‘My word, what came over you?’ As Louise took in Elinor’s fashionable appearance her pale blue eyes rounded with surprise below her brown fringe. ‘You usually dress like somebody’s granny!’

Elinor winced at that blunt condemnation, her bright green eyes veiling. She supposed her lifelong reluctance to be bold in the fashion stakes dated back to her father’s poisonous attacks on any garment that outlined her curves or showed her knees. A university professor and an unrepentant intellectual snob, Ernest Tempest had always been a ferociously critical parent to his only child. Only now that she was living away from home was Elinor able to spread her wings and relax, but she was the first to admit that, but for the encouragement of a shrewd and attentive saleswoman, she would not even have dared to try on the garment, never mind buy it.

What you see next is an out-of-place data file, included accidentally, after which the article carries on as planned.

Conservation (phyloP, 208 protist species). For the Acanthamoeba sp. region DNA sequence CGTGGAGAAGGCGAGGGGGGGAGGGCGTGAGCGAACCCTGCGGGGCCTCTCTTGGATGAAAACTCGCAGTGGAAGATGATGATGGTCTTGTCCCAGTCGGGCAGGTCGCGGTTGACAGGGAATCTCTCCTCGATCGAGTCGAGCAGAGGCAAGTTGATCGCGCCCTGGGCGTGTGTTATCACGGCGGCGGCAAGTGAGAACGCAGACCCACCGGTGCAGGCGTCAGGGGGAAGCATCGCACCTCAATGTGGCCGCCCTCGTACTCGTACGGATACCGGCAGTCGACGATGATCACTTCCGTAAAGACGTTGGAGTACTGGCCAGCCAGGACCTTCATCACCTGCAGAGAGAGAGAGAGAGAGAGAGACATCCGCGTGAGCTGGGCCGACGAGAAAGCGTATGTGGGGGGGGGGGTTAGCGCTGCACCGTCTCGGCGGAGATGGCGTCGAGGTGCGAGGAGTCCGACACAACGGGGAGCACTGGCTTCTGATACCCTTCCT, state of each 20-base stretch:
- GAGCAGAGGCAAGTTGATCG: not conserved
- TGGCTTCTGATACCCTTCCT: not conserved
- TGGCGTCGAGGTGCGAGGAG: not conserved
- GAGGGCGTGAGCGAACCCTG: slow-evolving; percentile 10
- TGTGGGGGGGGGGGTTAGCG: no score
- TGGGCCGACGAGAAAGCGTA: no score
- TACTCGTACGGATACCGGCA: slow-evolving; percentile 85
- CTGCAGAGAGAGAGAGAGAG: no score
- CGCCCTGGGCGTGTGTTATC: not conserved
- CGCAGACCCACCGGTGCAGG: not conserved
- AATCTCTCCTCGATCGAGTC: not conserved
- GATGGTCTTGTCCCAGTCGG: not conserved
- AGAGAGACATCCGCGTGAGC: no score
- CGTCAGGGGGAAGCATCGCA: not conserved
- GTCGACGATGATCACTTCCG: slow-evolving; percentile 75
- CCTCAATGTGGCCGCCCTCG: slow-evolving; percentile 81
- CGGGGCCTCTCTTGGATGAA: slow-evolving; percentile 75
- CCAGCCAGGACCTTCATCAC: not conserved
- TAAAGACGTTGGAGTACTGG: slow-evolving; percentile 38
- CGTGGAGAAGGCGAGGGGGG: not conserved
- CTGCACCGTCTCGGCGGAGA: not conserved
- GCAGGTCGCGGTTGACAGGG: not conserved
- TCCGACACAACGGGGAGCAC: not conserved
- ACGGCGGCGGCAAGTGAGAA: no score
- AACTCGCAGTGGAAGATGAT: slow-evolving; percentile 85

Elinor strove to recall the mirror reflection that had reassured her earlier that evening. The dress’s neat fit had seemed to emphasise her willowy curves but it did display a generous length of her shapely legs. Beneath her companion’s critical gaze, Elinor raised an uncertain hand to its glittering beaded neckline.

‘I just fell in love with it.’

Louise rolled her eyes and said drily, ‘Well, you can certainly afford to lash out in the fashion stakes these days. How is life in the royal family of Quaram? You must be stacking up the cash in an offshore account by now.’

‘You must be joking,’ Elinor hastened to declare. ‘And it isn’t money for jam. I do work extremely long hours—’

‘Nonsense! You’ve only the one kid to look after and she’s at nursery school,’ Louise protested as she thrust a tumbler full of liquid into Elinor’s hand. ‘Drink up! You’re not allowed to be a party-pooper at your own twenty-first birthday bash!’